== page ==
We chose Au Lac Hotel 1 mainly for its location and price, and based on reviews, and Agoda's take on it was Good. We wanted to be within walking distance from the Notre Dame, Central Post Office, Reunification Palace, War Remnants Museum, eating places, coffee shops, shops, shopping malls, and hospital in case of emergency. We also wanted a place that's not too congested. And though we did plan to go to and around Ben Thanh market, we had expected to take a taxi there coz we had the kids with us. There are many nice hotels around the main streets, so the reviews on Agoda, Lonely Planet and TripAdvisor are pretty spot on. Au Lac Hotel 1 was good for us; it didn't serve halal food, but they did serve food we could eat during breakfast, the housekeeping service was good, they managed our laundry very well, stored our luggage very well too and were very helpful with the delivery of my Ao Dai and our pickup to our Mekong Delta Tour.

Da Lat
For our stay in Da Lat, we wanted more of a homestay, for the kids to be able to run around and just hang loose, without much worry about safety and congestion. So I found Hoang Loc Villa, with a Fantastic rating on Agoda. When we arrived at Hoang Loc, we were very impressed and happy. The rooms and bathrooms were very clean and modern, and the general ambience was very homey and safe. The kids could get milk and yogurt from their fridge at the reception area, payable of course, but we were really happy about this, we didn't have to stop by a mart to stock up on the kids' daily dairy needs. And they had a piano which we could play, so Damascus was able to practice his songs for his upcoming practical exam.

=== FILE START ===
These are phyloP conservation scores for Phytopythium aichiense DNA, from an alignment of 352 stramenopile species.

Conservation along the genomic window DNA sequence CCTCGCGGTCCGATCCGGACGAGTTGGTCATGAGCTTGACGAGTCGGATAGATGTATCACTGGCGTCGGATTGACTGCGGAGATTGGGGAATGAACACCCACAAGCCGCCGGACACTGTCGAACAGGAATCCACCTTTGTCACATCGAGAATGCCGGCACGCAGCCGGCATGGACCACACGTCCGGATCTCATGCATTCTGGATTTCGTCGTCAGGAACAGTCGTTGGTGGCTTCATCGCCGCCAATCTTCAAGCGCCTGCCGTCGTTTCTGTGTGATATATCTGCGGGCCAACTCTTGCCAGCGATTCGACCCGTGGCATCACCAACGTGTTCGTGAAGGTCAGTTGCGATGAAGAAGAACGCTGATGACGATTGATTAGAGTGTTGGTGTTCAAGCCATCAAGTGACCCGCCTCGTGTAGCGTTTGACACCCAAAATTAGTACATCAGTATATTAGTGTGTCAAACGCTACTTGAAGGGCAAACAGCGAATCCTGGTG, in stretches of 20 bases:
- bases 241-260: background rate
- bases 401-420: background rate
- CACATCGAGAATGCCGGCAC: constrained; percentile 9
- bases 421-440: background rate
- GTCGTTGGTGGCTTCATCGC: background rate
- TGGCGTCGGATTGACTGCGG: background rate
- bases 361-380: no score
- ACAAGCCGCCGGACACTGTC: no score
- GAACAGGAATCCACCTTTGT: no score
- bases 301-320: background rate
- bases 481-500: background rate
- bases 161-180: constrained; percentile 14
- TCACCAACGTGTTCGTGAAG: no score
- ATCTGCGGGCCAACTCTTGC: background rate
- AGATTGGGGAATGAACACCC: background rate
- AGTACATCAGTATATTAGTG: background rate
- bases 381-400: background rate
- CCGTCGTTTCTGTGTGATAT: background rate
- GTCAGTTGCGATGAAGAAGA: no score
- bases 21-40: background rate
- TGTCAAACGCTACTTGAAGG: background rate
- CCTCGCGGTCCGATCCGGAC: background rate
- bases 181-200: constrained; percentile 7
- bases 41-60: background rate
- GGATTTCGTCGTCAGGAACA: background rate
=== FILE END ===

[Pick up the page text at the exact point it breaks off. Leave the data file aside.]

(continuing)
Very healthy, not greasy, lots of herbs and spices; generally tasty; many Halal restaurants around Ben Thanh area, one on Dong Du Street i.e. Halal@Saigon, one on Vo Van Tan i.e. Banana Leaf; vegetarian and vegan friendly foods widely available on most menus, eating places are generally very clean with good facilities; restaurants are not cheap, minimum about 530,000VND for our family of 3 adults and 2 children; sandwiches at street kiosks are tasty and cheap, starting from 16,000VND; supermarkets are conveniently located at main streets and malls; lots of coffee shops with ice cream and waffles; many fast food and pizza outlets too, i.e. Lotteria, Buzza Pizza. Coffee starts from 25,000VND.

Da Lat
We didn't sample the local Vietnamese foods here. There's a huge food square in the city centre near the Cho Da Lat roundabout, and many sidewalk food vendors selling fruits, grilled seafood, soya milk and curd, yu tiao, baguette with gravy, baked corn and sweet potatoes, grilled rice paper with filling; vegetarian and vegan friendly widely available on most menus. Lotteria is the famous fast food. We bough baked sweet potatos for 5,000VND each. Lunch at V Cafe was around 500,000VND, and average restaurant pricing.